Meanwhile, in Afghanistan, the Taliban now control or contest more districts than at any point since 2001. And last week four American soldiers died in Niger, an increasingly active front in the war on terror. Americans are now fighting — and dying — in at least eight different countries across the Middle East and Central Asia. The deaths of American forces are a particularly sobering reminder of the war's high costs and should prompt people to ask whether the costs are worth it.
Unfortunately, the evidence of the past 16 years clearly indicates that the answer is no. Enough time has now passed since 9/11 to reach two important conclusions. First, the threat posed by Islamist-inspired terrorism does not justify such a mammoth effort. Second, the aggressive military strategy the United States has pursued since 2001 has not only failed to reduce the threat of terrorism; it has likely made things worse.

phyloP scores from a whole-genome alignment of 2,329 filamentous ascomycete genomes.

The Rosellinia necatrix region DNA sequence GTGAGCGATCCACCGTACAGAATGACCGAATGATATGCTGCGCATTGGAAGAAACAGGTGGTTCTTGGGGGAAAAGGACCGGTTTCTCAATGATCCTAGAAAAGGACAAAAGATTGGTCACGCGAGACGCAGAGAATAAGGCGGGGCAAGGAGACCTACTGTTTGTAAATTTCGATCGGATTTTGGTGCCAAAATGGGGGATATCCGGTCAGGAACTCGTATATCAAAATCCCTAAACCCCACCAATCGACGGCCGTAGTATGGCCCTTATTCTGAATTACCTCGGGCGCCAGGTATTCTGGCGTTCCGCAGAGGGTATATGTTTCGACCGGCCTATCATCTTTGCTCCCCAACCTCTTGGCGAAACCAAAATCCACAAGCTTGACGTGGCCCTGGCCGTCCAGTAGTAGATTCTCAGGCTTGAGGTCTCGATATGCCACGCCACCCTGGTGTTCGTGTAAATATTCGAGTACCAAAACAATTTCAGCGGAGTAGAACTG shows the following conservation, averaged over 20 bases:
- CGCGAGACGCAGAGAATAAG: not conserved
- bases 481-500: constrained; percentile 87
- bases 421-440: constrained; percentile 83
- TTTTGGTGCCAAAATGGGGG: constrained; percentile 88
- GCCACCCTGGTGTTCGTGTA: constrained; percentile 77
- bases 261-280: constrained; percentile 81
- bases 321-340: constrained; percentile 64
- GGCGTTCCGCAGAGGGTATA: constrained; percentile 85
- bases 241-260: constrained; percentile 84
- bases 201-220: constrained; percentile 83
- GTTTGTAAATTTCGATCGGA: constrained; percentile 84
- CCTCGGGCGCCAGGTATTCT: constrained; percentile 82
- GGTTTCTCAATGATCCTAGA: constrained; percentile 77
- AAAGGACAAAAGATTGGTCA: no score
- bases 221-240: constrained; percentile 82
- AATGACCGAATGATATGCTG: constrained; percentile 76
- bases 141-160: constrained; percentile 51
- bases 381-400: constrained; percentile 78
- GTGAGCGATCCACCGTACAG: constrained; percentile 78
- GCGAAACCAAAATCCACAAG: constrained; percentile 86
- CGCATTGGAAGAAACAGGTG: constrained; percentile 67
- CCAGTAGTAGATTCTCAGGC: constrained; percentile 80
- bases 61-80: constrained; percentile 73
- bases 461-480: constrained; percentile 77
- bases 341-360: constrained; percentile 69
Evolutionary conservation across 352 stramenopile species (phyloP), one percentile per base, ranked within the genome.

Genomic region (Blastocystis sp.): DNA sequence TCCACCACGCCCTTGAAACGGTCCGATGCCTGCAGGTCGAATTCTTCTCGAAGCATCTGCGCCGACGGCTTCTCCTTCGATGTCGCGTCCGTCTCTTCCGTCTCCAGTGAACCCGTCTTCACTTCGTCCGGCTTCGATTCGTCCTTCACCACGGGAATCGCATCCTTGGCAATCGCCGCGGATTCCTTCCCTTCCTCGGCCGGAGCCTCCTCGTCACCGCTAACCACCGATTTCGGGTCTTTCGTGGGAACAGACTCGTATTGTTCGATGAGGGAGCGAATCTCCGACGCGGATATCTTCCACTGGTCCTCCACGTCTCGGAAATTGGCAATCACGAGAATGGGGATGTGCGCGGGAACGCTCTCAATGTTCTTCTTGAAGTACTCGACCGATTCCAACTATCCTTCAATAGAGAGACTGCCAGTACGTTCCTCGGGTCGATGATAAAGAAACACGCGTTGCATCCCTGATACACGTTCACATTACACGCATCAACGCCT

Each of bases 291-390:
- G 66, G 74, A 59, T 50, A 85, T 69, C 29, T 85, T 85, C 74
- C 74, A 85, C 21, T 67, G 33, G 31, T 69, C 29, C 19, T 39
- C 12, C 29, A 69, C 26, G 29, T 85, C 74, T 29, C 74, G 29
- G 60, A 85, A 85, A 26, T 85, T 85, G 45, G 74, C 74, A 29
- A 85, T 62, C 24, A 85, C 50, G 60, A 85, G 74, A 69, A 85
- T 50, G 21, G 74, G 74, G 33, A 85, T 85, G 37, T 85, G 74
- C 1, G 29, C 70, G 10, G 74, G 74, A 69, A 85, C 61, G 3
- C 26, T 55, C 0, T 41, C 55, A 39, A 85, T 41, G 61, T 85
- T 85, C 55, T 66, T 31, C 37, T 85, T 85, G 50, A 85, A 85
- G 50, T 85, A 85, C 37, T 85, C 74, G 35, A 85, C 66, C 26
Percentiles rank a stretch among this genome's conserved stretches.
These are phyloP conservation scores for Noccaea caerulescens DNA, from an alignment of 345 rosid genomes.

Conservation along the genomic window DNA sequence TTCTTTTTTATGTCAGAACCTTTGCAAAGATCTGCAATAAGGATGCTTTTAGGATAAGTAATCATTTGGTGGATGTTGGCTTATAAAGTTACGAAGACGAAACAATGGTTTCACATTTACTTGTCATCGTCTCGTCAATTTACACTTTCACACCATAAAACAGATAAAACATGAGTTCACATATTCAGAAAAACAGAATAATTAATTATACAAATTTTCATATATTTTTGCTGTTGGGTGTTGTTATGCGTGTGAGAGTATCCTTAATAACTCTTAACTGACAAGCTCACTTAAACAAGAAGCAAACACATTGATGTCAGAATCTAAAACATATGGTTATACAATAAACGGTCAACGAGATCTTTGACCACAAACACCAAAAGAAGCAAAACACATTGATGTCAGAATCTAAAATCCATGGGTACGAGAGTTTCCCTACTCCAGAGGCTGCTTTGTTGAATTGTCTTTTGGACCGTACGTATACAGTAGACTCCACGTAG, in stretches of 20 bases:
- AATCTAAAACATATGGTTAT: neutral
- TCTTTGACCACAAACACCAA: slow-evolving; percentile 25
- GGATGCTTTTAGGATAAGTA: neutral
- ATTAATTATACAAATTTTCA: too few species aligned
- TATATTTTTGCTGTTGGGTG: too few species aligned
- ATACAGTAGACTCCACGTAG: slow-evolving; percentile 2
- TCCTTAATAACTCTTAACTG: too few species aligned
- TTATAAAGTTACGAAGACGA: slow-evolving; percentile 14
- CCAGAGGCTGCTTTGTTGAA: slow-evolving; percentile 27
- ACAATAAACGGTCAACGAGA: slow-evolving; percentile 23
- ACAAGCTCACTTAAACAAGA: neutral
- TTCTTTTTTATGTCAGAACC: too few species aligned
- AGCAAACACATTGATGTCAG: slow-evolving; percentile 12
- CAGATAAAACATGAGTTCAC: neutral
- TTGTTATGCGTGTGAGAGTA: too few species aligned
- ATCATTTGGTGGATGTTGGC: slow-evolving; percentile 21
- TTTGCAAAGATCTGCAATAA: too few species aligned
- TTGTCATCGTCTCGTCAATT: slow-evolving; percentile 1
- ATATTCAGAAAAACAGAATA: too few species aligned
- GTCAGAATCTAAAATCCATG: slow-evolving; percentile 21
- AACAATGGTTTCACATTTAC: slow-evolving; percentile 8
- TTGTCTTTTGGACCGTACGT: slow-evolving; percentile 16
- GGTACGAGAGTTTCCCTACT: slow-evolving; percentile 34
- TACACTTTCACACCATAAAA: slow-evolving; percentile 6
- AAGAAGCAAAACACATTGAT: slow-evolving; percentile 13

The attacks on Sept. 11, 2001, were unprecedented. Twice as many people died on 9/11 than in any other terror attack in history. America's immediate response — to attack al Qaeda and invade Afghanistan — made more sense at the time than it does today, based on the severity of the attack, lack of clarity from the intelligence services, and fear among the public. Many at the time reasonably believed that terrorism represented a major new threat to the United States. A decade and a half later, however, a more dispassionate examination of the threat suggests those initial assessments were wrong.